All eyes are on China’s two sessions, seeking clues about the future
Editor’s note: Each year in early March, China’s top legislature and political advisory body convene in Beijing for their annual meetings known as the two sessions. China Daily will present the highlights of the meetings, which run from March 3 to 15.
China’s big annual two sessions political meeting could be one of the most important in recent years, given the uncertain international backdrop, according to experts.
Some 5,000 participants from the National People’s Congress, China’s top legislature, and the National Committee of the Chinese People’s Political Consultative Conference (CPPCC), the country’s top political advisory body, will descend on Beijing for the event.
Observers around the world will be looking for indications of future policy from Beijing.
With the world’s second-largest economy being a driver of global growth, the first of these will be the GDP target, which will be announced by Premier Li Keqiang when he delivers the Government Work Report on March 5.
Last year he set this within a range of between 6.5 and 7 percent, with the actual outcome being within that at 6.7 percent.
Most analysts expect the target to be set at a similar level, with the government placing strong emphasis this year on economic stability.
With President Xi Jinping committing China to globalization in his speech to the World Economic Forum in Davos, Switzerland, in January, China’s reaching out to the rest of the world through its Belt and Road Initiative is also likely to be center stage.
Beijing will host the Belt and Road forum for international cooperation in May, which will be attended by heads of state and government from across the world.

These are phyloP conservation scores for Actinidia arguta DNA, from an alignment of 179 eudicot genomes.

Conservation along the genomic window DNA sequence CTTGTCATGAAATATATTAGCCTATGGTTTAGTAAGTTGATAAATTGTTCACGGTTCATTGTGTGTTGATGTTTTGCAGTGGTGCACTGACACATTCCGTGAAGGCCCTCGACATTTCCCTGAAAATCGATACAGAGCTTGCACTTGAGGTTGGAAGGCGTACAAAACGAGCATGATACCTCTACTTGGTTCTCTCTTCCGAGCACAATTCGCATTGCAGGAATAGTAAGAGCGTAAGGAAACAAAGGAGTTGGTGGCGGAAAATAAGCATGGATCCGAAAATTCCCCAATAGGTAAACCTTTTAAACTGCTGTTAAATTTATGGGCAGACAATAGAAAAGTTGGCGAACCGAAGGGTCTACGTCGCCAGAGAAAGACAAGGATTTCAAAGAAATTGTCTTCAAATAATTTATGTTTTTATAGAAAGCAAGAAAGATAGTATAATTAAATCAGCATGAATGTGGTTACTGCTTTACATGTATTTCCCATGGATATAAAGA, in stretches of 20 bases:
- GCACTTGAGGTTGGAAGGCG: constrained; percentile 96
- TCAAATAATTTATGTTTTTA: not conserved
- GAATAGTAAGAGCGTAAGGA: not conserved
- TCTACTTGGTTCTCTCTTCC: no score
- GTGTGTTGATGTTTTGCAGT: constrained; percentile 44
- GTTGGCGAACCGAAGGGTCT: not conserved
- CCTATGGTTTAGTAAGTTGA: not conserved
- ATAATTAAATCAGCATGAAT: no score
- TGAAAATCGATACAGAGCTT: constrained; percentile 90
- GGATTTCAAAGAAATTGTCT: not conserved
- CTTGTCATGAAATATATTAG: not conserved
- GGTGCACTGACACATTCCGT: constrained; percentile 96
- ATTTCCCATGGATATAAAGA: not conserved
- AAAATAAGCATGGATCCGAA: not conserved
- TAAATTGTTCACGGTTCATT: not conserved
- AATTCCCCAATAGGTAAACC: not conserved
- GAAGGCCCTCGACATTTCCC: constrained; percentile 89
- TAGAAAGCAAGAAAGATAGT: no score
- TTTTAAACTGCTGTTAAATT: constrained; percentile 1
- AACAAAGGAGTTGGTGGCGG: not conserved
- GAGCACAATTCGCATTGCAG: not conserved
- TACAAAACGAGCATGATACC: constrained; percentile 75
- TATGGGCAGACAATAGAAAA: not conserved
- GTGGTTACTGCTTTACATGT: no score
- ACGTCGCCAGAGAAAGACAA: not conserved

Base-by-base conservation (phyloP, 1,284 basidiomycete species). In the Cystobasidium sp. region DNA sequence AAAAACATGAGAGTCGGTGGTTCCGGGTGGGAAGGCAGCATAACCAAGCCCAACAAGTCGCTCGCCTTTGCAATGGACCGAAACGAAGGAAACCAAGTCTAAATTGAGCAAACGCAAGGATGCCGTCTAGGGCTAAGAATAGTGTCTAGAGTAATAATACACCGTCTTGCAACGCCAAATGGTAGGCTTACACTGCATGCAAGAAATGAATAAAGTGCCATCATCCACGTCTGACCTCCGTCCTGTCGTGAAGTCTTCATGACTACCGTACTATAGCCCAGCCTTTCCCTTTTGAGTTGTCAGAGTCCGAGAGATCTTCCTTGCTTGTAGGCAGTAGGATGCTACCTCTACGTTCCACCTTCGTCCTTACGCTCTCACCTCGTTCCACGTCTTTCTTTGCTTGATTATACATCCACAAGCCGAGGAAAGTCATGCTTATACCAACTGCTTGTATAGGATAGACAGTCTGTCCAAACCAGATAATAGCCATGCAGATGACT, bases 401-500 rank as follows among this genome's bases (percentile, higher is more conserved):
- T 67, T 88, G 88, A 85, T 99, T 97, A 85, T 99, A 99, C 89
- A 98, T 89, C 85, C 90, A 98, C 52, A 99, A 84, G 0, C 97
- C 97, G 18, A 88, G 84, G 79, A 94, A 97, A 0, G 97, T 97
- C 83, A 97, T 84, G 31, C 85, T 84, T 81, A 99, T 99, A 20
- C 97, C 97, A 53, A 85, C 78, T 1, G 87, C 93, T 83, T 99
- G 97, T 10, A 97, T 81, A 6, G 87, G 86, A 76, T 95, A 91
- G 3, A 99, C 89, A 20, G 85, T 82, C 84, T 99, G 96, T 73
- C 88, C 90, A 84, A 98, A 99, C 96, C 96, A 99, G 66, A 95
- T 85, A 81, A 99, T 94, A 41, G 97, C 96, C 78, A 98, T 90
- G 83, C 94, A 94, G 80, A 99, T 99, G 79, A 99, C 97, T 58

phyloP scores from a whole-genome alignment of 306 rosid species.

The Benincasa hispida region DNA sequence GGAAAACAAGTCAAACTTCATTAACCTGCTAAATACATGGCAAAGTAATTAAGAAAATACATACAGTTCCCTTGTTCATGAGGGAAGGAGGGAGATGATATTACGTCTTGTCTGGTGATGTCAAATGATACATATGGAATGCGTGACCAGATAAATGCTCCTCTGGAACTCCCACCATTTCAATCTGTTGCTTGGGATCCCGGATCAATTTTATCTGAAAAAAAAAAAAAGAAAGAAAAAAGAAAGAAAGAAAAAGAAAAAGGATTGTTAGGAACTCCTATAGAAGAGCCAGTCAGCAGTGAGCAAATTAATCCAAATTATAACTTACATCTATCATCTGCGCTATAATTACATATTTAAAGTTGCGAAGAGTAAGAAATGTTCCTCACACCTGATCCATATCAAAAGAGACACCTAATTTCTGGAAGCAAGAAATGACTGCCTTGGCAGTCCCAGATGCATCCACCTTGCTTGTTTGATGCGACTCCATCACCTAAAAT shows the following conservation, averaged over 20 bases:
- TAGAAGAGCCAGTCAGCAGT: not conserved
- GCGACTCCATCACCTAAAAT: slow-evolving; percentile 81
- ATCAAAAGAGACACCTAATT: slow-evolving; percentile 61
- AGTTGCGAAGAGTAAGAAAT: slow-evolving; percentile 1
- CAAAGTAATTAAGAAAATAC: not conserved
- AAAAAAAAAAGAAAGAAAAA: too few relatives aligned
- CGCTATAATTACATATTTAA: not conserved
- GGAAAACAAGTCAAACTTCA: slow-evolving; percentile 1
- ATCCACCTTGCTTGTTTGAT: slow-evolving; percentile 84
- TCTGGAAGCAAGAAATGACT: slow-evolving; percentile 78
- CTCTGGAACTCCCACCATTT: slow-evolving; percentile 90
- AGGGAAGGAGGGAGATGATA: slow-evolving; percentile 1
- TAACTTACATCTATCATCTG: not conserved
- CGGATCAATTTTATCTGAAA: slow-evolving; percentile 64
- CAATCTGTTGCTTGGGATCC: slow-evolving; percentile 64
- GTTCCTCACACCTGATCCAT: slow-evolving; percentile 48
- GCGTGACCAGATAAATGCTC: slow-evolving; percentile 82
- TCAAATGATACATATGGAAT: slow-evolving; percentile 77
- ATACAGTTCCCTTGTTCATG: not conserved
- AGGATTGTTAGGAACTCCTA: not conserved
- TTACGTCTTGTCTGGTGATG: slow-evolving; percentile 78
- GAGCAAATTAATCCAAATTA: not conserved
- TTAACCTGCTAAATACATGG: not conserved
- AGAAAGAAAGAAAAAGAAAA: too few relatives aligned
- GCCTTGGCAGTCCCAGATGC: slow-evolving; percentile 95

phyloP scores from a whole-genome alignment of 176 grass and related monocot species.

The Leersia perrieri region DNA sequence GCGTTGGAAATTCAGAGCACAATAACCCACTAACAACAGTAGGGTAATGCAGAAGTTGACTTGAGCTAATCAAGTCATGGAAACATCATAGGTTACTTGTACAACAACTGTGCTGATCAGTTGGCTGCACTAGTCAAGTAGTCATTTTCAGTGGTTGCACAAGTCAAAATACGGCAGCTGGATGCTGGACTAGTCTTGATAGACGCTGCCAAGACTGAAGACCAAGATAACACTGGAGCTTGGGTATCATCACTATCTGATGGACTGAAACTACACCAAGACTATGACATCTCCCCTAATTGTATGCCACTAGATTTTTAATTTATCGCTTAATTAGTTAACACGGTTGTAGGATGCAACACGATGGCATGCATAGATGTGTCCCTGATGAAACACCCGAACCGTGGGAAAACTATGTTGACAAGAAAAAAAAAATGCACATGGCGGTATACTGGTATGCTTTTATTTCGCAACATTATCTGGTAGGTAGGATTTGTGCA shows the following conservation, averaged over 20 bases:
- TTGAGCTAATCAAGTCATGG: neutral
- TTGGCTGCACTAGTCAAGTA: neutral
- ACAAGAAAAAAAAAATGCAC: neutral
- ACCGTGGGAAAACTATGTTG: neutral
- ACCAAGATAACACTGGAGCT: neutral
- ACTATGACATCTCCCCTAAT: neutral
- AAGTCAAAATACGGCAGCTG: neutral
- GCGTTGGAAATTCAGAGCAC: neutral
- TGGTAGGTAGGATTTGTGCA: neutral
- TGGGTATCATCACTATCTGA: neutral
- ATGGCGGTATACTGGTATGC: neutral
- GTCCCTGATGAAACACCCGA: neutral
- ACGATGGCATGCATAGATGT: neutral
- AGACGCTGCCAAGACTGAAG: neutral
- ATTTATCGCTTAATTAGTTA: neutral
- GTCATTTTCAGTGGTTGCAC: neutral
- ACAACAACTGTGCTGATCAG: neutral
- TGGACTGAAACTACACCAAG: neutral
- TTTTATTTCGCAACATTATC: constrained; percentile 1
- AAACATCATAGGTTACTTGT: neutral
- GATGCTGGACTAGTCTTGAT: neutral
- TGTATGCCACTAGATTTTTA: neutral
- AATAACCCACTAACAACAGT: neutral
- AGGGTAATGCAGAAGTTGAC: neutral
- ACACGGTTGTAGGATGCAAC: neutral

The two sessions meeting – the CPPCC opening on March 3 and the NPC two days later – is also the first since President Xi was confirmed as “core leader” in October as a demonstration of Party unity.
The meeting also has greater political significance this year, since the 19th CPC National Congress also takes place later this year, with the election of a new Standing Committee, China’s top leadership body.
The new leadership will be responsible for driving reforms over the next five years, which is seen as a crucial period for their delivery.
Martin Jacques, the British academic and journalist and author of the best-selling When China Rules The World, believes there will be much greater international interest in the two sessions this year than in previous years.
“China is definitely now playing to a bigger gallery. The meeting has always had a following from the developing world but now it is the developed world that is looking to China,” he says.
“The turning point was President Xi’s speech at Davos saying he was committed to globalization. Never in my lifetime have I witnessed a Chinese leader so listened to in the West. It was a speech where people hung on every word. It came at a time when Trump’s new strategy was to turn away from globalization.”
The meetings begin as the government’s attempts to stabilize the economy appear to be succeeding. China’s Purchasing Managing Index (PMI), an official gauge of manufacturing activity, rose to 51.6 in February from 51.3 in January, according to data released on March 1.
Wang Huiyao, counselor of the China State Council, or China’s Cabinet, who will be attending the meeting believes the GDP growth target will be kept at around 6.5 percent.
“I think they will keep this target for this year at least. There may be some adjustment on this over the next five years.”
Rana Mitter, professor of Chinese history at Oxford University and director of the Oxford University China Centre, says many economists will be looking for indicators that policymakers are prepared to tackle some of the pressures building up in the economy.
“I think the leadership fully understands that if they don’t deal with these soon they will be more painful further along the way,” he says.